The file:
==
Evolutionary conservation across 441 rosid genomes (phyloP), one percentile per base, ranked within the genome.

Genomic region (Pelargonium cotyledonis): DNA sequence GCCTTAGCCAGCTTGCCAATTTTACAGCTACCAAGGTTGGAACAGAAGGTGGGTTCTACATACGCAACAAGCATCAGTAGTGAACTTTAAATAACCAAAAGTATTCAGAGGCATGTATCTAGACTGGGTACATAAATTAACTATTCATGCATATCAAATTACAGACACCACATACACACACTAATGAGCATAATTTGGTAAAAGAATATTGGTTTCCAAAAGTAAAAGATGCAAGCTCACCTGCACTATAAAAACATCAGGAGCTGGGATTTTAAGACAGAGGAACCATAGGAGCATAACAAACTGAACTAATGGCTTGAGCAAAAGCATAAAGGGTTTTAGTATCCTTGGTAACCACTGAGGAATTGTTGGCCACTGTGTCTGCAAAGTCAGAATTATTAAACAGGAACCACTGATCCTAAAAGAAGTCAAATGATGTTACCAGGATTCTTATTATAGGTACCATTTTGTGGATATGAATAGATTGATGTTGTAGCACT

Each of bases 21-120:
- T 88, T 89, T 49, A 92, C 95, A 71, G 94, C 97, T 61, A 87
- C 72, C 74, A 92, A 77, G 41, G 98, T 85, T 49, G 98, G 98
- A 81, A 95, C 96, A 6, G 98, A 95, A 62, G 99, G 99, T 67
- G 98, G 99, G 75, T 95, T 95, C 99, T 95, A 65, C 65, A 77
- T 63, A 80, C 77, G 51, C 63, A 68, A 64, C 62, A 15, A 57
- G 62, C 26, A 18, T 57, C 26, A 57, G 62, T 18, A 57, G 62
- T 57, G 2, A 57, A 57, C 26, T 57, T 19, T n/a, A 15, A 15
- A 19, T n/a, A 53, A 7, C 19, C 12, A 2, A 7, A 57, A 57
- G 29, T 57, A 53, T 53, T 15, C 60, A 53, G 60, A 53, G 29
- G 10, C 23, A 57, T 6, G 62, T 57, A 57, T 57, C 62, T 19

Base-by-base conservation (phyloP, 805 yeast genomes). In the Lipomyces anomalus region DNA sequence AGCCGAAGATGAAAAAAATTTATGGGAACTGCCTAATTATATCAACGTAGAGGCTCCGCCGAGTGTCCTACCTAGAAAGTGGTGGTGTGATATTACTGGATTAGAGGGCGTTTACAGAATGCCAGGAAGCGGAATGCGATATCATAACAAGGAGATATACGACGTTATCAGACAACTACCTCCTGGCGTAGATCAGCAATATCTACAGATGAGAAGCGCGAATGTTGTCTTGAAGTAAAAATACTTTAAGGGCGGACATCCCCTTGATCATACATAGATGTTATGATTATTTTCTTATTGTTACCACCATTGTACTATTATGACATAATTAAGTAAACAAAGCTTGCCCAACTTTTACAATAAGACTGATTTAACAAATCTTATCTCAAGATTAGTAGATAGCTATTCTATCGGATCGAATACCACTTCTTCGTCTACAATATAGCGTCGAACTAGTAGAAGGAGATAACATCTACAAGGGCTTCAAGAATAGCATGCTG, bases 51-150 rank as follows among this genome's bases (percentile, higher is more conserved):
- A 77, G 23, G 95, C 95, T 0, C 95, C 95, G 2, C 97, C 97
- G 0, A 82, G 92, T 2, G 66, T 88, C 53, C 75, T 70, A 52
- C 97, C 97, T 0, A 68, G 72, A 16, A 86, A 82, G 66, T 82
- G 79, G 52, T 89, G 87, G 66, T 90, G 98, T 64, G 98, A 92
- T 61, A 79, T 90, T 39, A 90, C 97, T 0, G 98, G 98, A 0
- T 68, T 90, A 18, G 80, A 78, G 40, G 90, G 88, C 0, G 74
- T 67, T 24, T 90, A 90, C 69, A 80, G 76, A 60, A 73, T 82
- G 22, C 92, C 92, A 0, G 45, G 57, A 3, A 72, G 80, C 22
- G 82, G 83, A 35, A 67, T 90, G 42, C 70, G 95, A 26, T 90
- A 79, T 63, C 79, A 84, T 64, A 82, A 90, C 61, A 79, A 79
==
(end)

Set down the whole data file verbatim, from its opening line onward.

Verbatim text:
Evolutionary conservation across 441 rosid genomes (phyloP), one percentile per base, ranked within the genome.

Genomic region (Pelargonium cotyledonis): DNA sequence GCCTTAGCCAGCTTGCCAATTTTACAGCTACCAAGGTTGGAACAGAAGGTGGGTTCTACATACGCAACAAGCATCAGTAGTGAACTTTAAATAACCAAAAGTATTCAGAGGCATGTATCTAGACTGGGTACATAAATTAACTATTCATGCATATCAAATTACAGACACCACATACACACACTAATGAGCATAATTTGGTAAAAGAATATTGGTTTCCAAAAGTAAAAGATGCAAGCTCACCTGCACTATAAAAACATCAGGAGCTGGGATTTTAAGACAGAGGAACCATAGGAGCATAACAAACTGAACTAATGGCTTGAGCAAAAGCATAAAGGGTTTTAGTATCCTTGGTAACCACTGAGGAATTGTTGGCCACTGTGTCTGCAAAGTCAGAATTATTAAACAGGAACCACTGATCCTAAAAGAAGTCAAATGATGTTACCAGGATTCTTATTATAGGTACCATTTTGTGGATATGAATAGATTGATGTTGTAGCACT

Each of bases 21-120:
- T 88, T 89, T 49, A 92, C 95, A 71, G 94, C 97, T 61, A 87
- C 72, C 74, A 92, A 77, G 41, G 98, T 85, T 49, G 98, G 98
- A 81, A 95, C 96, A 6, G 98, A 95, A 62, G 99, G 99, T 67
- G 98, G 99, G 75, T 95, T 95, C 99, T 95, A 65, C 65, A 77
- T 63, A 80, C 77, G 51, C 63, A 68, A 64, C 62, A 15, A 57
- G 62, C 26, A 18, T 57, C 26, A 57, G 62, T 18, A 57, G 62
- T 57, G 2, A 57, A 57, C 26, T 57, T 19, T n/a, A 15, A 15
- A 19, T n/a, A 53, A 7, C 19, C 12, A 2, A 7, A 57, A 57
- G 29, T 57, A 53, T 53, T 15, C 60, A 53, G 60, A 53, G 29
- G 10, C 23, A 57, T 6, G 62, T 57, A 57, T 57, C 62, T 19

Base-by-base conservation (phyloP, 805 yeast genomes). In the Lipomyces anomalus region DNA sequence AGCCGAAGATGAAAAAAATTTATGGGAACTGCCTAATTATATCAACGTAGAGGCTCCGCCGAGTGTCCTACCTAGAAAGTGGTGGTGTGATATTACTGGATTAGAGGGCGTTTACAGAATGCCAGGAAGCGGAATGCGATATCATAACAAGGAGATATACGACGTTATCAGACAACTACCTCCTGGCGTAGATCAGCAATATCTACAGATGAGAAGCGCGAATGTTGTCTTGAAGTAAAAATACTTTAAGGGCGGACATCCCCTTGATCATACATAGATGTTATGATTATTTTCTTATTGTTACCACCATTGTACTATTATGACATAATTAAGTAAACAAAGCTTGCCCAACTTTTACAATAAGACTGATTTAACAAATCTTATCTCAAGATTAGTAGATAGCTATTCTATCGGATCGAATACCACTTCTTCGTCTACAATATAGCGTCGAACTAGTAGAAGGAGATAACATCTACAAGGGCTTCAAGAATAGCATGCTG, bases 51-150 rank as follows among this genome's bases (percentile, higher is more conserved):
- A 77, G 23, G 95, C 95, T 0, C 95, C 95, G 2, C 97, C 97
- G 0, A 82, G 92, T 2, G 66, T 88, C 53, C 75, T 70, A 52
- C 97, C 97, T 0, A 68, G 72, A 16, A 86, A 82, G 66, T 82
- G 79, G 52, T 89, G 87, G 66, T 90, G 98, T 64, G 98, A 92
- T 61, A 79, T 90, T 39, A 90, C 97, T 0, G 98, G 98, A 0
- T 68, T 90, A 18, G 80, A 78, G 40, G 90, G 88, C 0, G 74
- T 67, T 24, T 90, A 90, C 69, A 80, G 76, A 60, A 73, T 82
- G 22, C 92, C 92, A 0, G 45, G 57, A 3, A 72, G 80, C 22
- G 82, G 83, A 35, A 67, T 90, G 42, C 70, G 95, A 26, T 90
- A 79, T 63, C 79, A 84, T 64, A 82, A 90, C 61, A 79, A 79